Friday, July 26, 2013

The Technology Fee Question

Since posting my first blog post yesterday, I have received several emails from parents concerning the new technology fee that was instituted by the Board of Trustees last spring.  Parents have asked me the following questions:

1). Why are we paying a fee that costs more (over the course of the lease) than buying our own MacBook would cost?
2). Can we buy our own device and bring it, thereby, avoiding the full cost of the technology fee?

Let me explain the rationale behind the lease (which predates my arrival, obviously).

I have been at a school for the last five years which has operated under a "bring your own device" model.  In short, it was an unmitigated disaster from a pedagogical standpoint.  When students "brought their own device" students had a wide range of devices. These devices varied from handheld devices, to tablets, to MacBooks, to Notebook PCs. Teachers were unable to plan or integrate technology into their lessons because the students had such varied devices with divergent capabilities within the classroom.  Basically, teachers were relegated to having students surf the web.

In order for technology to be truly integrated into teaching and learning, I firmly believe students need to have the same software and devices as their teacher, AND the school needs to have some degree of control over what is downloaded onto the computers.  Our goal, after much study and research, is for the MacBooks to be a transformational device -- a "game changer," if you will.  Whatever, the quality of other devices out there, we think it important for the technology that the children use in the classroom to be the same.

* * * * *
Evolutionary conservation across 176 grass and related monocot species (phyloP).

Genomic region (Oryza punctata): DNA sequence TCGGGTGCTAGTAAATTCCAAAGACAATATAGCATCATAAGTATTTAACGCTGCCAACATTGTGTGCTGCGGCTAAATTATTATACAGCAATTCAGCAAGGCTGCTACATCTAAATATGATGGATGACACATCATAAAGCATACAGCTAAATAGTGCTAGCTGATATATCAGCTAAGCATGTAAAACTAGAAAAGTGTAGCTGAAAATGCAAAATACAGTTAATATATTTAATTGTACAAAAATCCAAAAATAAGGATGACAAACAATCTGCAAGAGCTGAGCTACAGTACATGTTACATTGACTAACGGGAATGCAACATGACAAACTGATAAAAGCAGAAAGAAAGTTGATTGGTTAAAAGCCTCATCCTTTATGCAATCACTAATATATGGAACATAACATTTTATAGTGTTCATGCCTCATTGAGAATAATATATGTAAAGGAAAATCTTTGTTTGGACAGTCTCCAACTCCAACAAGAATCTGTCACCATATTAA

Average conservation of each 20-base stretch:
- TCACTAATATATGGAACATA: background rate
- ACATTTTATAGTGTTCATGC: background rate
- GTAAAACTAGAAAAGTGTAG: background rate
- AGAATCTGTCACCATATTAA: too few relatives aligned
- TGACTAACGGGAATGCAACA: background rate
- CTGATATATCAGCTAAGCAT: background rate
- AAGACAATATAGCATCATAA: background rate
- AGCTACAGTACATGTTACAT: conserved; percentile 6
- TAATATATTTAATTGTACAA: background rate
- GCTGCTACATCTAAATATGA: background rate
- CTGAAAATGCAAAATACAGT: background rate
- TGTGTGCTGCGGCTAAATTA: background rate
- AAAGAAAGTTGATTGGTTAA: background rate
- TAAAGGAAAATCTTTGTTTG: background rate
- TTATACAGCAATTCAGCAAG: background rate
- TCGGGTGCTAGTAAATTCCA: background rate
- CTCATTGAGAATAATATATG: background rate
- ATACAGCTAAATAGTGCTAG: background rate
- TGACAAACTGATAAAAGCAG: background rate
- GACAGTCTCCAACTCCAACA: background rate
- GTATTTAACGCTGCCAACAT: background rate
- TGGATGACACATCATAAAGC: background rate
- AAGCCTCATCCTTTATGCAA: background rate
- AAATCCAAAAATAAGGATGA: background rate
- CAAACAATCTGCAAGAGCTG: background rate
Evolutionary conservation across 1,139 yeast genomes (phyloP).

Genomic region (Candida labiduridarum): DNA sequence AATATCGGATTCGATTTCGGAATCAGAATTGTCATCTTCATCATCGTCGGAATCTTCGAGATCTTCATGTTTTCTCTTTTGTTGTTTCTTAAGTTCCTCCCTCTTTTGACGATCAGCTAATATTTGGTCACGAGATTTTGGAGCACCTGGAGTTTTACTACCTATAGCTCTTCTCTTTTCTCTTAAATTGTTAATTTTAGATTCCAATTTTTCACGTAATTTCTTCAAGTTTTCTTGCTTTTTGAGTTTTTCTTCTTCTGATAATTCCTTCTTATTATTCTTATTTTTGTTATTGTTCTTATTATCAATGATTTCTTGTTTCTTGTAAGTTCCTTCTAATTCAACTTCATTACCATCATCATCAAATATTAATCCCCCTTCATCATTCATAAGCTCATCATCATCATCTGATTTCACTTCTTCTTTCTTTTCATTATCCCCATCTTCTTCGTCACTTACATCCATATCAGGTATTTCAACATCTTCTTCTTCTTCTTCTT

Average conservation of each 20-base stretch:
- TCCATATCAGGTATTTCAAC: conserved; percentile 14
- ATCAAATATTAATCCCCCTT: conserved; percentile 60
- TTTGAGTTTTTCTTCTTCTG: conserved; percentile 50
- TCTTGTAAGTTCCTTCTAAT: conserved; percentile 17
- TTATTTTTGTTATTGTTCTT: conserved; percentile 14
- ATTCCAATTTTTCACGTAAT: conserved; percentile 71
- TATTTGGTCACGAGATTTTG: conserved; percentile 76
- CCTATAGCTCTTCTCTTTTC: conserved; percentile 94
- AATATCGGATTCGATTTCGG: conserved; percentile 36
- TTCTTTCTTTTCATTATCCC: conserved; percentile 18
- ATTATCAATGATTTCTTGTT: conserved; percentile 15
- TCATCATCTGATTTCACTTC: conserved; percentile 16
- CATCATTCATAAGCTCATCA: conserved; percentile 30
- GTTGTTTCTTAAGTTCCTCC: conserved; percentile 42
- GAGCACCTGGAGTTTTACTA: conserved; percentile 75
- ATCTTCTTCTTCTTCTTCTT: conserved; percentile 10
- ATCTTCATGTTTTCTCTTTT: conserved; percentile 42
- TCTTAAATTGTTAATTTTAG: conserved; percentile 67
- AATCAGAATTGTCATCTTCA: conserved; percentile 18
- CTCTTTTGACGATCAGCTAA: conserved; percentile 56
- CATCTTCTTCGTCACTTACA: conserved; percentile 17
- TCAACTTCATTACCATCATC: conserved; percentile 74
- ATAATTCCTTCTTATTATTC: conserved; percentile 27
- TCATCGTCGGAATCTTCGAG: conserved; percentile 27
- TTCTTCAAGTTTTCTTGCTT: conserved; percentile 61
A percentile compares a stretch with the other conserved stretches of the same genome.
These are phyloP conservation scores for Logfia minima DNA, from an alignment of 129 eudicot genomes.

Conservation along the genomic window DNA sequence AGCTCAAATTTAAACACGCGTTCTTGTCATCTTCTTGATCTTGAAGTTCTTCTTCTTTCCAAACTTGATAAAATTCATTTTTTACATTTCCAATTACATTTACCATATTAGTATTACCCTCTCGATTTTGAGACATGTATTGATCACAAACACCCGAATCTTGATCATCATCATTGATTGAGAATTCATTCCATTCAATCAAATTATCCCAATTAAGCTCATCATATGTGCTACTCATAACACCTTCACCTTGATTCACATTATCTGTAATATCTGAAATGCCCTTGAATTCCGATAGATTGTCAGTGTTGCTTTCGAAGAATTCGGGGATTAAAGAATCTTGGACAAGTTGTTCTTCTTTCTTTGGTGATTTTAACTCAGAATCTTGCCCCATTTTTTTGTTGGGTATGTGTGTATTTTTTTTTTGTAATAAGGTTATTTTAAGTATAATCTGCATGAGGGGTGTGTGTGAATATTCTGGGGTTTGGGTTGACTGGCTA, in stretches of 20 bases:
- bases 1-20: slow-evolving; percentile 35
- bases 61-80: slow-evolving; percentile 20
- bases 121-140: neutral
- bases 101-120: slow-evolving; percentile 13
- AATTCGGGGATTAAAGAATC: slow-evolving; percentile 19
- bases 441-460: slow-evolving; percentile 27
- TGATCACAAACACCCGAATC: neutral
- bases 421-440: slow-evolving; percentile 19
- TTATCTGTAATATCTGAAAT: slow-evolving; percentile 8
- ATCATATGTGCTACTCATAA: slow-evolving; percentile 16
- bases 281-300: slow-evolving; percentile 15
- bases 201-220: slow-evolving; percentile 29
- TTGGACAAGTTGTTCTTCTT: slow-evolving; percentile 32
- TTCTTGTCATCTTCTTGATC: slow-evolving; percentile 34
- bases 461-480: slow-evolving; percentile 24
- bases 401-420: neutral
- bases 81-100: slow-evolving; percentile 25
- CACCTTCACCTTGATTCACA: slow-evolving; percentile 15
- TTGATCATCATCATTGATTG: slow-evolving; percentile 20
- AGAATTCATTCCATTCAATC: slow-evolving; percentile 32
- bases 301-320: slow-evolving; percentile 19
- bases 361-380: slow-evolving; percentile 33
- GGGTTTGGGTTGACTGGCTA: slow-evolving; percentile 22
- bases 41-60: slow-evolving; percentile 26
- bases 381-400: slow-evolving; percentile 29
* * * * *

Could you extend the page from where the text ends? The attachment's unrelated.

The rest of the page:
In addition, if we allowed everyone to bring their own devices, we would not be able to pay for current program and lease (to which the Board has made a commitment). The technology fee does not merely cover the costs of the MacBooks, themselves. It is going to pay for infrastructure (such as wifi), server upgrades, software, hardware, repairs, faculty development and training, and staffing (which has had to increase with the 1:1 initiative).   In short, if we let everyone bring their own devices, we would have to shut down the program we have, entirely.  That being said, we are at the cutting edge of educational change in our region. Unfortunately, being on the cutting edge is expensive. The Board instituted the program at no cost to our stakeholders and gave everyone their MacBooks "for free," but we are going to have to charge everyone, going forward, if we want the program to continue.

 I know that for most of us, an HA education is a huge financial commitment. However, it would probably surprise everyone to know that, while we have sound finances and operate in a fiscally responsible manner, HA tuition does not cover the entire cost of educating our children here. Our teachers are paid significantly less that the public school teachers in the area, and our tuition is significantly less than our NAIS peers throughout the Southeast.  Obviously, we do not receive state funding, so fees like the technology fee are essential if we want to continue to provide the finest education in the Wiregrass.

I hope that addresses your collective concerns.

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